Telluride Med Center: Should I Cancel My Travel Plans?

Telluride Med Center: Should I Cancel My Travel Plans?

With off-season and spring break fast approaching and coronavirus concerns on everyone’s minds, many in the Telluride community are wondering whether or not they can still enjoy their travel plans — especially those headed to international destinations. Answers below by Dr. Sharon Grundy of the Telluride Medical Center.

Dr. Sharon Grundy

Here are some of the most helpful links, our own personal advice and a re-release of Eric Johnson’s Tips for Safe & Healthy Travel.

The most important thing you should know is that the The Centers for Disease Control & Prevention (CDC) will be the best resource for travel bans and advisories.

Those with travel plans, (international or otherwise) should be checking CDC’s Travel Health Notices site often. The CDC Travelers’ Health page could be your second stop.

The CDC’s Frequently Asked Travel Questions is also especially useful. “Should I cancel my trip?” is the top question!

Who We Want to Hear From:

We’re advising our patients with increased risk factors — those with chronic lung disease, chronic cardiac disease, diabetes, the same conditions that put you at greater risk of severe illness from influenza — to talk with your health care provider if their travel plans include visiting a country or region that makes the CDC’s list of affected geographic areas.

Likewise for patients over 65 years of age, in recognition that older adults are at a greater risk of developing severe complications from seasonal influenza, another viral respiratory disease. In recent years, according to the CDC, between 70 and 85 percent of seasonal flu deaths have occurred in people 65 and older.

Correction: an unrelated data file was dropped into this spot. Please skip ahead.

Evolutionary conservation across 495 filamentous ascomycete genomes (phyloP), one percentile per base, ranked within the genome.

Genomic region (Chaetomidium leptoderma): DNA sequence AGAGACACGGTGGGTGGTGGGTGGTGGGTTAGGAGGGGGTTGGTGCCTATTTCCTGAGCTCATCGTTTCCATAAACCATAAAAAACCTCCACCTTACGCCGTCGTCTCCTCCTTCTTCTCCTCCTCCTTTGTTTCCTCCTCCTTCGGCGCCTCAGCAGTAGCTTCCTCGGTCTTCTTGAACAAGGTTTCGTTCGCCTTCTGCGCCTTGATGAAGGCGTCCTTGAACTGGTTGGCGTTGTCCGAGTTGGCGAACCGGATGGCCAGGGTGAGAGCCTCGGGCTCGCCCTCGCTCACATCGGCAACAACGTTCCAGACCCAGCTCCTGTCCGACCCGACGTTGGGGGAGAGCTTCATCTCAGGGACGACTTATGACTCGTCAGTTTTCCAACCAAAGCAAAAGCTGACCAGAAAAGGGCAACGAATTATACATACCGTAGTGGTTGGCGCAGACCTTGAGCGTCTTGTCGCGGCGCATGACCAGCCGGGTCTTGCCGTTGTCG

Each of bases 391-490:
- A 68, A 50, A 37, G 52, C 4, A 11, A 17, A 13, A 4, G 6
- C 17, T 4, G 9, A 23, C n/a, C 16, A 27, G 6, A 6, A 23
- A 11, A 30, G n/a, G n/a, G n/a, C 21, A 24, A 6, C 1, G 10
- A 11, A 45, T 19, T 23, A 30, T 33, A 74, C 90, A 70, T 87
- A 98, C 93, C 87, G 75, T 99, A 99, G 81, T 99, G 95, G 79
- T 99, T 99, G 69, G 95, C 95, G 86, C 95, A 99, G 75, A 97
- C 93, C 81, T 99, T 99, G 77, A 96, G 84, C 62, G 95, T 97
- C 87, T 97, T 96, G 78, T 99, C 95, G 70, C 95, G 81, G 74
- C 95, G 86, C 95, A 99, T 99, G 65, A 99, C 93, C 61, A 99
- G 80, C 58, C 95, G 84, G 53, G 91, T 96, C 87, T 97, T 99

And regardless of where you’re off to, every country has its own special risks, from minor to severe, and a consultation prior to travel can help to identify risks and remedies.

Tips For Safe & Healthy Travel by Nurse Practitioner Eric Johnson:

Eric Johnson MS, FNP-BC, has been with the the Medical Center’s Primary Care team since 1997. This month he’s writing about four vaccines you may want to consider.

1. Seek Consultation with a knowledgeable health care provider 2-4 weeks prior to travel.

2. Get appropriate vaccines for specific destinations. These should be done at least two weeks before travel, but even have benefits if given in a shorter interval. Some vaccines are recommended to protect against diseases prevalent in specific countries, while some countries require specific vaccines for entry to the country.

3. Create a personal first aid and medical kit containing travel and personal medications for your trip. These should be in your carry-on luggage and always in their original containers. The availability and quality of supplies and medications may be questionable in many developing countries.

4. Consider evacuation and travel insurance if traveling out of the U.S. or  are two providers. These policies are not expensive and can be literal lifesavers if the need arises.

5. Take precautions against malaria and other insect borne diseases. Take anti-malarial medication as recommended by your health care provider. Medications should be purchased in the U.S. as many medications overseas contain no active ingredients. In addition to malaria, there are many mosquito and other bug borne illnesses that require bug precaution measures. See for insect protection products.

Keep reading tips 6 – 11…

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